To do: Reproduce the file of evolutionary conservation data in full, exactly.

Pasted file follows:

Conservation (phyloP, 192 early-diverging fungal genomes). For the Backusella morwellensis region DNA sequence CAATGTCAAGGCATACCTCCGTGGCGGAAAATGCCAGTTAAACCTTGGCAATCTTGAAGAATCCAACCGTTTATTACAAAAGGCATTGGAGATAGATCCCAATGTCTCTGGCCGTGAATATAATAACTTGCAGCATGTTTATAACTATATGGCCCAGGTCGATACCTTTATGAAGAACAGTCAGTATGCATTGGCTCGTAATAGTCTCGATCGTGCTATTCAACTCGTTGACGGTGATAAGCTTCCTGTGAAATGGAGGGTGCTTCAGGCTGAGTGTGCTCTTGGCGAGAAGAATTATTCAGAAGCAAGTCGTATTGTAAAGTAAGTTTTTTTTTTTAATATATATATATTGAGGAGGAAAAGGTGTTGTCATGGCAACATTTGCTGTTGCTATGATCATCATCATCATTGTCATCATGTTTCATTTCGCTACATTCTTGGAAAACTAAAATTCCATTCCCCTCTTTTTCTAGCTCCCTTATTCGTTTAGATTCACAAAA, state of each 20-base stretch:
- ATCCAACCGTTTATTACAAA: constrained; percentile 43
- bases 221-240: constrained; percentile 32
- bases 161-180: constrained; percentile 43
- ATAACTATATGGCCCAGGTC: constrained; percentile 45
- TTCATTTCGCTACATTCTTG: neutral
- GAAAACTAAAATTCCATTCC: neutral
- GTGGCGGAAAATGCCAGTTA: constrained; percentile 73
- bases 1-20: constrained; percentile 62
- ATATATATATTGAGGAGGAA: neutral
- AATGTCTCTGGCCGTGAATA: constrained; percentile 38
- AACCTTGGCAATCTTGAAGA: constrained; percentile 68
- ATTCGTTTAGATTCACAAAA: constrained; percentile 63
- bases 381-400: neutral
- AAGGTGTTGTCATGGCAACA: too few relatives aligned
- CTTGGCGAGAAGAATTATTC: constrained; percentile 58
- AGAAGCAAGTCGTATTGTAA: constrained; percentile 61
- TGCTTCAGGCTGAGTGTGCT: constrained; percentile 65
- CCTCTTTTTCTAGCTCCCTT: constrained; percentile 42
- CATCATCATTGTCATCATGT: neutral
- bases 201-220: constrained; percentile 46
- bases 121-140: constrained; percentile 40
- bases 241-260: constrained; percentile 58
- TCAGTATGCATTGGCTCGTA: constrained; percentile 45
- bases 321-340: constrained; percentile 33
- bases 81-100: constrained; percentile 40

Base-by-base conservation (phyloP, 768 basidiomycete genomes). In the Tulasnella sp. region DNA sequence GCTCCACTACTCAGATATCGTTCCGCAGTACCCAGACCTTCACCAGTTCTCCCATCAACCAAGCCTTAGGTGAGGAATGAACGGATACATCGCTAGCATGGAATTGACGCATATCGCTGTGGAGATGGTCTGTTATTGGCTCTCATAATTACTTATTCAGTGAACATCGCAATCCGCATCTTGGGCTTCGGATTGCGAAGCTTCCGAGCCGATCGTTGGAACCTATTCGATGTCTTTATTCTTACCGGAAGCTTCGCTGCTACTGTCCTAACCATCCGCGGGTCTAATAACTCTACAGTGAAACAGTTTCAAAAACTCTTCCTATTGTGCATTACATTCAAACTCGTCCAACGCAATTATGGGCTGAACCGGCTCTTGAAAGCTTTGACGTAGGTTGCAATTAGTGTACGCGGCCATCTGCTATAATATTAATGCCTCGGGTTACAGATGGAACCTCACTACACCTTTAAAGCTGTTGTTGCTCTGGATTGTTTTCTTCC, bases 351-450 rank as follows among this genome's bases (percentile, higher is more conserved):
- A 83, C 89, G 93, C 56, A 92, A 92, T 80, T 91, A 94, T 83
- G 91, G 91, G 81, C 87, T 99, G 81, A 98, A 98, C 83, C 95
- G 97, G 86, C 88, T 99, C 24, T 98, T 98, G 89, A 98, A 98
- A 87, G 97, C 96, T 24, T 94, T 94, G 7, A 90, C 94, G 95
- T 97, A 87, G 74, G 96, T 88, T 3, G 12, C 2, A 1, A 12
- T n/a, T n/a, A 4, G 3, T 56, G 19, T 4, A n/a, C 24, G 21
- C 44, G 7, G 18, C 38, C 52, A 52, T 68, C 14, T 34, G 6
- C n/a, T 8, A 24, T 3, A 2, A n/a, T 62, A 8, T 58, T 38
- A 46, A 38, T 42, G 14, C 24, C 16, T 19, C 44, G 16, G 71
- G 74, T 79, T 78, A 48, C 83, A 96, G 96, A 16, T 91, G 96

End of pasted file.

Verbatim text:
Conservation (phyloP, 192 early-diverging fungal genomes). For the Backusella morwellensis region DNA sequence CAATGTCAAGGCATACCTCCGTGGCGGAAAATGCCAGTTAAACCTTGGCAATCTTGAAGAATCCAACCGTTTATTACAAAAGGCATTGGAGATAGATCCCAATGTCTCTGGCCGTGAATATAATAACTTGCAGCATGTTTATAACTATATGGCCCAGGTCGATACCTTTATGAAGAACAGTCAGTATGCATTGGCTCGTAATAGTCTCGATCGTGCTATTCAACTCGTTGACGGTGATAAGCTTCCTGTGAAATGGAGGGTGCTTCAGGCTGAGTGTGCTCTTGGCGAGAAGAATTATTCAGAAGCAAGTCGTATTGTAAAGTAAGTTTTTTTTTTTAATATATATATATTGAGGAGGAAAAGGTGTTGTCATGGCAACATTTGCTGTTGCTATGATCATCATCATCATTGTCATCATGTTTCATTTCGCTACATTCTTGGAAAACTAAAATTCCATTCCCCTCTTTTTCTAGCTCCCTTATTCGTTTAGATTCACAAAA, state of each 20-base stretch:
- ATCCAACCGTTTATTACAAA: constrained; percentile 43
- bases 221-240: constrained; percentile 32
- bases 161-180: constrained; percentile 43
- ATAACTATATGGCCCAGGTC: constrained; percentile 45
- TTCATTTCGCTACATTCTTG: neutral
- GAAAACTAAAATTCCATTCC: neutral
- GTGGCGGAAAATGCCAGTTA: constrained; percentile 73
- bases 1-20: constrained; percentile 62
- ATATATATATTGAGGAGGAA: neutral
- AATGTCTCTGGCCGTGAATA: constrained; percentile 38
- AACCTTGGCAATCTTGAAGA: constrained; percentile 68
- ATTCGTTTAGATTCACAAAA: constrained; percentile 63
- bases 381-400: neutral
- AAGGTGTTGTCATGGCAACA: too few relatives aligned
- CTTGGCGAGAAGAATTATTC: constrained; percentile 58
- AGAAGCAAGTCGTATTGTAA: constrained; percentile 61
- TGCTTCAGGCTGAGTGTGCT: constrained; percentile 65
- CCTCTTTTTCTAGCTCCCTT: constrained; percentile 42
- CATCATCATTGTCATCATGT: neutral
- bases 201-220: constrained; percentile 46
- bases 121-140: constrained; percentile 40
- bases 241-260: constrained; percentile 58
- TCAGTATGCATTGGCTCGTA: constrained; percentile 45
- bases 321-340: constrained; percentile 33
- bases 81-100: constrained; percentile 40

Base-by-base conservation (phyloP, 768 basidiomycete genomes). In the Tulasnella sp. region DNA sequence GCTCCACTACTCAGATATCGTTCCGCAGTACCCAGACCTTCACCAGTTCTCCCATCAACCAAGCCTTAGGTGAGGAATGAACGGATACATCGCTAGCATGGAATTGACGCATATCGCTGTGGAGATGGTCTGTTATTGGCTCTCATAATTACTTATTCAGTGAACATCGCAATCCGCATCTTGGGCTTCGGATTGCGAAGCTTCCGAGCCGATCGTTGGAACCTATTCGATGTCTTTATTCTTACCGGAAGCTTCGCTGCTACTGTCCTAACCATCCGCGGGTCTAATAACTCTACAGTGAAACAGTTTCAAAAACTCTTCCTATTGTGCATTACATTCAAACTCGTCCAACGCAATTATGGGCTGAACCGGCTCTTGAAAGCTTTGACGTAGGTTGCAATTAGTGTACGCGGCCATCTGCTATAATATTAATGCCTCGGGTTACAGATGGAACCTCACTACACCTTTAAAGCTGTTGTTGCTCTGGATTGTTTTCTTCC, bases 351-450 rank as follows among this genome's bases (percentile, higher is more conserved):
- A 83, C 89, G 93, C 56, A 92, A 92, T 80, T 91, A 94, T 83
- G 91, G 91, G 81, C 87, T 99, G 81, A 98, A 98, C 83, C 95
- G 97, G 86, C 88, T 99, C 24, T 98, T 98, G 89, A 98, A 98
- A 87, G 97, C 96, T 24, T 94, T 94, G 7, A 90, C 94, G 95
- T 97, A 87, G 74, G 96, T 88, T 3, G 12, C 2, A 1, A 12
- T n/a, T n/a, A 4, G 3, T 56, G 19, T 4, A n/a, C 24, G 21
- C 44, G 7, G 18, C 38, C 52, A 52, T 68, C 14, T 34, G 6
- C n/a, T 8, A 24, T 3, A 2, A n/a, T 62, A 8, T 58, T 38
- A 46, A 38, T 42, G 14, C 24, C 16, T 19, C 44, G 16, G 71
- G 74, T 79, T 78, A 48, C 83, A 96, G 96, A 16, T 91, G 96